Smithsonian Institution
Global Volcanism Network Bulletin v. 20, no. 10, October 1995
Ruby Seamount (Northern Marianas)  Submarine eruption

Ruby Seamount
Mariana Islands, W Pacific
15.62N, 145.57E; summit elev. -230 m (submarine)

Ruby is a prominent, active submarine volcano in the Mariana
Arc (2,300 km S of Tokyo) located NW of the Island of Saipan
(figure 9). Although signs of an eruption were first noted
by fishermen about 11 October, initial attempts to confirm
their early observations failed. On 23 October fishermen
reported that they could hear submarine explosions in that
vicinity. A vessel from the Wildlife and Emergency
Management Office of the Commonwealth of the Northern
Marianas Islands confirmed these reports. An Associated
Press news report stated that early on 25 October observers
had seen dead fish and bubbles, and had smelled a sulfurous
odor. On 27 October the Pacific Daily News reported the
eruption site as 15 deg 36 min 22"N, 145 deg 34 min 33"E
(15.6061N, 145.5758E). This spot clearly lies on the edifice
identified by Bloomer and others (1985, p. 215) as Ruby
(only ~1.7 km from the point specified in this report's

Prior to the eruption, published estimates of the summit
elevation suggested a 230-m depth, a refinement an earlier
estimate of 549 m (Bloomer and others, 1985, p. 215). On 6
October 1995, the Pacific Daily News report stated the
summit was measured at 185-m depth. This newly reported
depth remains unconfirmed. According to Mike Blackford, on
23 October a marine depth finder reportedly measured a depth
of ~60 m. Although this could be a reflection off the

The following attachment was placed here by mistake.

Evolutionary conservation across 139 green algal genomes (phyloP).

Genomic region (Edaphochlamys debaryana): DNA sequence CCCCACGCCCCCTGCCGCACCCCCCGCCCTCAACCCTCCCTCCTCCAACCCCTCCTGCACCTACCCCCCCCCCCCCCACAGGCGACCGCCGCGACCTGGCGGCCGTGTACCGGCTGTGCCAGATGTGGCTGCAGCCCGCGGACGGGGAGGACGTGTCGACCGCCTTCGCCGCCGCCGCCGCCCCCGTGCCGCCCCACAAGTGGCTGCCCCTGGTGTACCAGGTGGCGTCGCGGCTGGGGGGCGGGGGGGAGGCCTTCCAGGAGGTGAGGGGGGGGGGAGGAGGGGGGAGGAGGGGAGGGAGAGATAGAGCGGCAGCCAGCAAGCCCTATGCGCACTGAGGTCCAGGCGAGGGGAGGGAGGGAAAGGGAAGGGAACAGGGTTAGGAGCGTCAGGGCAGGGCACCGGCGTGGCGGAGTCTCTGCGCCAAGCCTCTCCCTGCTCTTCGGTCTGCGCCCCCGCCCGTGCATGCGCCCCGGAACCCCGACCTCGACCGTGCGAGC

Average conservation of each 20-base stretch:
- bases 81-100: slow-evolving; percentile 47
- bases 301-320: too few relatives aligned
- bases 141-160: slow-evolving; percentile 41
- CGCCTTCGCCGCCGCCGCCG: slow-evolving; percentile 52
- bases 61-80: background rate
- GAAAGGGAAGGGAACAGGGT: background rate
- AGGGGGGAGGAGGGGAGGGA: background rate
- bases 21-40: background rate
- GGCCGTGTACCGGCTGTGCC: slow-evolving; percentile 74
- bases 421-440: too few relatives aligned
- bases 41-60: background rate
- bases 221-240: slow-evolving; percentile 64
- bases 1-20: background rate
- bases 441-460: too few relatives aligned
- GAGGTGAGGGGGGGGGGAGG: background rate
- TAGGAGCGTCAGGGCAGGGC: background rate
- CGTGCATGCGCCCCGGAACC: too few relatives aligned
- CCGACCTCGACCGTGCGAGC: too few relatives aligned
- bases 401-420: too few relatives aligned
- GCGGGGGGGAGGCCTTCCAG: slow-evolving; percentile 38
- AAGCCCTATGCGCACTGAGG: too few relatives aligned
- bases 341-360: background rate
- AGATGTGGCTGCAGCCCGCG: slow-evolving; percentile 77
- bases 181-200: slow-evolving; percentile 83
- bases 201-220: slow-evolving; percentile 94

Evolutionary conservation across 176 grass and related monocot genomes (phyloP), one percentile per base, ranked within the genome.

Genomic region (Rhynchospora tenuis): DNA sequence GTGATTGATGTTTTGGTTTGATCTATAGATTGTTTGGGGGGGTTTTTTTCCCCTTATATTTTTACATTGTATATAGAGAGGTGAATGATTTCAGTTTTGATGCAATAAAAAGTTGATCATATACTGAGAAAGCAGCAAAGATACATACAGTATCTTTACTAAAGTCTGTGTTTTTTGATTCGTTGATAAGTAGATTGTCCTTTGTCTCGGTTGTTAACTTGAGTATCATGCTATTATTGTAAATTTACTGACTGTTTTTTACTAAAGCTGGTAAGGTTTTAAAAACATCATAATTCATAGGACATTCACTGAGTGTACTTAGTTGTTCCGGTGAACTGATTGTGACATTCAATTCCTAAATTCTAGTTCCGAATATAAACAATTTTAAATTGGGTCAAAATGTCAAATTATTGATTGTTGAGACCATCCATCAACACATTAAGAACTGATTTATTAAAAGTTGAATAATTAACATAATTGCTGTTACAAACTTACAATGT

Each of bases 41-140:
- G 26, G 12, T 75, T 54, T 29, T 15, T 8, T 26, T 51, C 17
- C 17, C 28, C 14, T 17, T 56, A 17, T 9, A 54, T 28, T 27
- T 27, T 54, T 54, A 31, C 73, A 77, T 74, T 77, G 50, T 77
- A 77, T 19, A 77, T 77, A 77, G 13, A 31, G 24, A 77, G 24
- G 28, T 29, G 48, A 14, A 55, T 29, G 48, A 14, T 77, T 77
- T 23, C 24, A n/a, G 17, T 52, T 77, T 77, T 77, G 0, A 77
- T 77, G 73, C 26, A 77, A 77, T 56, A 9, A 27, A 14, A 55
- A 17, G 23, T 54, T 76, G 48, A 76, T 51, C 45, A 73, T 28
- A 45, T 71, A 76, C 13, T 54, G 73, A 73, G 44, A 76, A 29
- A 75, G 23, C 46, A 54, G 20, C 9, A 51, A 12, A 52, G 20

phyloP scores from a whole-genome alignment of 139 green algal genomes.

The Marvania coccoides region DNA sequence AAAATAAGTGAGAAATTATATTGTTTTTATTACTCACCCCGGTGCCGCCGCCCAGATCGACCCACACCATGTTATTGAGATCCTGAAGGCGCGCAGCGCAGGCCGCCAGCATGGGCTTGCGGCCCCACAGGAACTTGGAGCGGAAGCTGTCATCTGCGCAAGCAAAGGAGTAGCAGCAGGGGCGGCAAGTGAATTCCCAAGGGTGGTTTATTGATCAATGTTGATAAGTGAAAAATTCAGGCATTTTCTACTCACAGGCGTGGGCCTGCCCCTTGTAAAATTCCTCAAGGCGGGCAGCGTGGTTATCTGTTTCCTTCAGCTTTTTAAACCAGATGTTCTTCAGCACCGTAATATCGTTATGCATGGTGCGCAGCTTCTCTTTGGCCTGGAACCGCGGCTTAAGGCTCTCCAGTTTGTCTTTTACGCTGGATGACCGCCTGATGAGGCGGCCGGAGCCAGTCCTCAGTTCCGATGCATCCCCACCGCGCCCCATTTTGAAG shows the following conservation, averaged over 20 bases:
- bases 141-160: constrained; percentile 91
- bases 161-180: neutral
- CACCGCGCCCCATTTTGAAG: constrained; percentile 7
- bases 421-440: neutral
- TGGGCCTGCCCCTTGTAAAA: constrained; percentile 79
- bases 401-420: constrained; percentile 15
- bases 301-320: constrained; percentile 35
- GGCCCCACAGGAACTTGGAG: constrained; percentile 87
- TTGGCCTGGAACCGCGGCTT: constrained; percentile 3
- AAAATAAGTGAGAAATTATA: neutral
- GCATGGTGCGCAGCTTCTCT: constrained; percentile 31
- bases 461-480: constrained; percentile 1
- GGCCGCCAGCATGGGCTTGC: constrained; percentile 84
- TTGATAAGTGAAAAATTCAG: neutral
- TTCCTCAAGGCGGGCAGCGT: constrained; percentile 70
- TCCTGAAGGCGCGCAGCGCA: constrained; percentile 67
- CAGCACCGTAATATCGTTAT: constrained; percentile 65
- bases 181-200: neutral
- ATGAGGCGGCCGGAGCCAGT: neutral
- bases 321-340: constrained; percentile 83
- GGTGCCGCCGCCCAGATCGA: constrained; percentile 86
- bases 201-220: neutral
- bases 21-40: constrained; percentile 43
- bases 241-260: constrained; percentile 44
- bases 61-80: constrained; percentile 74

eruptive plume, in the absence of any discussion of
instrument type and calibration, this depth remains

According to Koyanagi and others (1993), the two seismic
stations nearest the eruption were on Saipan (~50 km SE of
Ruby) and Pagan islands (~130 km N of Saipan), both  too
distant to detect subtle seismic effects. Despite the lack
of a nearby seismic station, tremor appeared on seismic
records at the time of the eruption and the next day. Given
the temporal coincidence between the eruption and the
tremor, the two were probably associated.

A fish recovered at the eruption site was found to have
small particles of ash in its gills and HVO researchers
planned to analyze this ash. News of the eruption caused
concern about a possible local tsunami and on 25 October,
the Commonwealth of the Northern Marianas Islands issued an

       Evidence for Ruby~s active status came from 1966
hydrophone data, followed later by dredging of extremely
fresh volcanic rocks bearing plagioclase, clinopyroxene, and
olivine (Bloomer and others, 1985). The larger and much
shallower Esmeralda Bank (figure 9) has been the site of 6
possible eruptions in a record starting in 1944.

       References: Koyanagi, R., Kojima, G., Chong, F., and
Chong, R., 1993, Seismic monitoring of earthquakes and
volcanoes in the Northern Mariana Islands: 1993 summary
report: Prepared for the Office of the Governor,
Commonwealth of the Northern Mariana Islands, Capitol Hill,
Saipan MP 96950 (revised 21 February 1993), 34 p.

Reference: Bloomer, S.H., Stern, R.J., and Smoot, N.C.,
1989, Physical volcanology of the submarine Mariana and
Volcano arcs: Bull. Volcanol., no. 51, p. 210-234.

Information Contacts: Robert J. Stern, Center for
Lithospheric Studies, University of Texas at Dallas, Box
830688, Dallas, TX 75083-0688 USA (Email:; Robert Koyanagi, USGS Hawaiian
Volcano Observatory, Hawaii Volcanoes National Park, HI
96718 USA; Ramon C. Chong, Commonwealth of the Northern
Mariana Islands (CNMI), Disaster Control Office, Capitol
Hill, Saipan, MP 96950 USA; Mike Blackford, Pacific Tsunami
Warning Center, 91-270 Fort Weaver Road, Ewa Beach HI 96706,
USA; Associated Press; Pacific Daily News.